When Moderna reached a deal with the European Commission to delay some shipments of its COVID-19 vaccine to 2023, the company wasn’t certain how the development would affect sales projections for the shot.
Now, with Moderna’s third-quarter financial performance in the books, it’s becoming clear.
On Thursday, the company said it deferred between $2 billion and $3 billion in vaccine sales to 2023. As a result, Moderna has slashed its annual sales projection for Spikevax from $21 billion to a range of $18 to $19 billion.
Third quarter sales of the shot, at $3.12 billion, came in below Wall Street’s expectations. The figure represented a 35% decrease from the third quarter of last year and 31% decline from the second quarter of this year.
The results are particularly disappointing for the company considering that earlier this week Pfizer reported third quarter sales of its COVID vaccine at $4.4 billion, compelling the company to bump up its annual sales projection from $32 billion to $34 billion.
In addition to an overall decrease in demand, Moderna has been plagued by “short-term supply constraints,” CEO Stephane Bancel said on a conference call.
In September, early in its roll out of new booster shots, the company was coming up short. At a Catalent plant in Indiana, millions of Moderna doses were withheld as the contract manufacturer cleared up issues that cropped up during an FDA inspection.
“We had to deal with a very complex third quarter from a manufacturing standpoint—manufacturing not one product but two,” Bancel added. “We’ve had quite a number of pain points. We are working through a lot of those issues. There are many lessons to be learned that we are working on that will put us in a better place for 2023.”
As for the rest of 2022, Moderna is counting on a rebound propelled by its omicron-adjusted booster.
“We anticipate that product sales will be higher in the fourth quarter of 2022 than in the third quarter as we continue to deliver against our supply contracts for booster vaccines,” chief financial officer Jamey Mock said.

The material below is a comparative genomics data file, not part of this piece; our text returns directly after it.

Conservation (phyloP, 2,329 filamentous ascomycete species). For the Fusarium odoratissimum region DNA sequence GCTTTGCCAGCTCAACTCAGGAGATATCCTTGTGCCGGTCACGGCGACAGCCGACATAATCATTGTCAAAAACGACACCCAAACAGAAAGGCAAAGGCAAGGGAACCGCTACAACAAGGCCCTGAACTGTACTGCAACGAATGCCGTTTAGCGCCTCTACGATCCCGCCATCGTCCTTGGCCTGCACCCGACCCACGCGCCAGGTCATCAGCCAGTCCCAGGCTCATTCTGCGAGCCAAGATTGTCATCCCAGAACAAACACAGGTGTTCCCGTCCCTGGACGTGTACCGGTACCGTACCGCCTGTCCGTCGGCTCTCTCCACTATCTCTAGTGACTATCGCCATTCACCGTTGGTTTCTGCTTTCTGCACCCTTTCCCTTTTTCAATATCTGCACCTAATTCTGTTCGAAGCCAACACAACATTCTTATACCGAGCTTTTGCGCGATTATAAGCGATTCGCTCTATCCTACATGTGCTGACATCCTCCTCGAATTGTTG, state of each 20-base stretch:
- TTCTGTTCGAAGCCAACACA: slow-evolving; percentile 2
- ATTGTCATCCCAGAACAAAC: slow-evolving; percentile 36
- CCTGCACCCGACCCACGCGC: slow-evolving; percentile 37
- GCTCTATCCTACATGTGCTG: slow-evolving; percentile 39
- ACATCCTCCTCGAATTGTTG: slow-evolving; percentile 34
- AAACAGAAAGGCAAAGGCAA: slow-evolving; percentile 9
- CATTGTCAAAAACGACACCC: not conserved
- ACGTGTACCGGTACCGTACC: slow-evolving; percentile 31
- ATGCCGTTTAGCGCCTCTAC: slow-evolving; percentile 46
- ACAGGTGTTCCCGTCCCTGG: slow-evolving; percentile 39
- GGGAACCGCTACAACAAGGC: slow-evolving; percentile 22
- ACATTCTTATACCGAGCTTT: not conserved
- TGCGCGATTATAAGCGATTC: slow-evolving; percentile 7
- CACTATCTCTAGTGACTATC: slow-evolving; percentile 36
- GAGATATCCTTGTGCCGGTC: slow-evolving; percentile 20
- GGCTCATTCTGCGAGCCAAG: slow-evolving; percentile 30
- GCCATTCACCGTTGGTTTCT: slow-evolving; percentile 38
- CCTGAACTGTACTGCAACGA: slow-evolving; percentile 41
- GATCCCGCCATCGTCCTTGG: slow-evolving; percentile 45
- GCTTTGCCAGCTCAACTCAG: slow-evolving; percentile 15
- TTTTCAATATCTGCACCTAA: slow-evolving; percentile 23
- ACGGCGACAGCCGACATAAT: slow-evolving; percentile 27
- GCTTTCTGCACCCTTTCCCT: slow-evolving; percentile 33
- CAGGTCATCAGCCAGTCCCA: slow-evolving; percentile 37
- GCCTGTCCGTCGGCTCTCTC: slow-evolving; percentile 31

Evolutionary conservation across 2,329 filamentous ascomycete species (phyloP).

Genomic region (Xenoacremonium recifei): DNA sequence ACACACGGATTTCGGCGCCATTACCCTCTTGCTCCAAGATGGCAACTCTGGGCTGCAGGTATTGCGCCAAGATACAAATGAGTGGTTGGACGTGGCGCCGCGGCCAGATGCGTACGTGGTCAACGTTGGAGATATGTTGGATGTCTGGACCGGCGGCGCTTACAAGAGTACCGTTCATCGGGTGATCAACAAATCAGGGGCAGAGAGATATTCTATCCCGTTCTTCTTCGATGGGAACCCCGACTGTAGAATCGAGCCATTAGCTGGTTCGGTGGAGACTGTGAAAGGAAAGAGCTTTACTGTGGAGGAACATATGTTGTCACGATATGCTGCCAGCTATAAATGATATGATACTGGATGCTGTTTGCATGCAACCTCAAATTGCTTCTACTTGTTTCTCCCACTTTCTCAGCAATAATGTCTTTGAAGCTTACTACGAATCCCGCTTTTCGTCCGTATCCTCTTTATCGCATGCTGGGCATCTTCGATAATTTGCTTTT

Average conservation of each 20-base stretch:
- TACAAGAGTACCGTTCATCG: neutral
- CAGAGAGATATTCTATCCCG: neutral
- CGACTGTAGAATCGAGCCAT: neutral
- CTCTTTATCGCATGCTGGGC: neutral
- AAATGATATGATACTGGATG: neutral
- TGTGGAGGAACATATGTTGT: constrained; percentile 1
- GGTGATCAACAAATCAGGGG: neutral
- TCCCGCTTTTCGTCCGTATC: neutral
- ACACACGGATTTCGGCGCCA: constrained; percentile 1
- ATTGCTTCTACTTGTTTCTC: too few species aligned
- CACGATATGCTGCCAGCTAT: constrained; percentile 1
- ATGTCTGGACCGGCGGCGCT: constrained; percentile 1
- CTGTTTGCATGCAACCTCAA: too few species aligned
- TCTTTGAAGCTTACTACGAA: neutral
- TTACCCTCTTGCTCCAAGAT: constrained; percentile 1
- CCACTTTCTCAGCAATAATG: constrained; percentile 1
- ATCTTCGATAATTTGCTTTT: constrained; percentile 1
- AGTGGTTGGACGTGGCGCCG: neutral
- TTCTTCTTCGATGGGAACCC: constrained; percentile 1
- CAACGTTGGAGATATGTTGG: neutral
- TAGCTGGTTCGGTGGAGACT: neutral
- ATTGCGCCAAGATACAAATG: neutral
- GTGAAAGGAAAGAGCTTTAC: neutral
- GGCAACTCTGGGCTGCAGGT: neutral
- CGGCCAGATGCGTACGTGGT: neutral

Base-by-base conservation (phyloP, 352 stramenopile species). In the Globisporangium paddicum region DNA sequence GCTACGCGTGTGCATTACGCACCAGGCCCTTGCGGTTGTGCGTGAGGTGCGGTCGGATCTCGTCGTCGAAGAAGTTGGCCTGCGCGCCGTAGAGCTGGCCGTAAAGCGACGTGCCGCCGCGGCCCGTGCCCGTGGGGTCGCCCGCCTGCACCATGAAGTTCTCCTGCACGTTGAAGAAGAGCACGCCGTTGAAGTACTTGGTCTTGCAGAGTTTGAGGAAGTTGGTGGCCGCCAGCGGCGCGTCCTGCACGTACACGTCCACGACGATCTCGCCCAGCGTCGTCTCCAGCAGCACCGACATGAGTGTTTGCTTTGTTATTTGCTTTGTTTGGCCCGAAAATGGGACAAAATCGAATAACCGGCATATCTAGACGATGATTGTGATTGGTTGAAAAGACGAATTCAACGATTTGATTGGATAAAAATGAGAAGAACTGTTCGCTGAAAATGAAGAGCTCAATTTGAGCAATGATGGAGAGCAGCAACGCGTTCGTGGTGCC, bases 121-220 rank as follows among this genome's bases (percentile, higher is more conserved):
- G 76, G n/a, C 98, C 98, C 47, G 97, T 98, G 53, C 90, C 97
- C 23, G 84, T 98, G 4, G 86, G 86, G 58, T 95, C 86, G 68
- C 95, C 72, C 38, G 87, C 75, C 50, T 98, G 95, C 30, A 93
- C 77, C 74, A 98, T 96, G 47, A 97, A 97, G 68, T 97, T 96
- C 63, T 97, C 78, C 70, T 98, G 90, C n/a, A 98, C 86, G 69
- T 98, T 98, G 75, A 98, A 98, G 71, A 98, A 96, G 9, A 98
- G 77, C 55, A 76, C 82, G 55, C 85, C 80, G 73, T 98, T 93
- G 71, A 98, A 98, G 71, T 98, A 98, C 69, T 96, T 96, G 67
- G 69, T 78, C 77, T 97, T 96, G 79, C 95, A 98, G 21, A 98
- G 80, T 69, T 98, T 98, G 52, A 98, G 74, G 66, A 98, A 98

What does 2023 hold for the sales prospects of the vaccine? Moderna chief commercial officer Arpa Garay said there are “a number of variables” that prevent the company from coming up with a figure. As a floor for vaccine sales—accounting for signed contracts and supply deferrals from 2022—Moderna said it is guaranteed to reach between $4.5 and $5.5 billion. There also are options that can be exercised and potential contracts under negotiation that could raise the figure.
Going forward, Moderna said it expects the COVID-19 vaccine market to replicate the current market for flu shots. Based on discussions with healthcare executives however, Third Bridge analyst Lee Brown casts doubt on that assumption.
"We’re hearing far less enthusiasm for the booster opportunity using the updated omicron-adapted COVID-19 vaccines," Brown wrote. "Previously, consensus estimated the number of annual COVID-19 shots would approximate the number of annual flu shots, but now the U.S. market could be as low as one-third the size of the flu market.”
Moderna dodged a question about what it plans to charge once the United States goes to a commercial model for vaccines, likely in the first quarter of next year.
The company also reported a charge of $333 million in the quarter for inventory write-downs related to COVID products that exceeded their shelf life. That figure is down from the $499 million it wrote off in the second quarter of this year.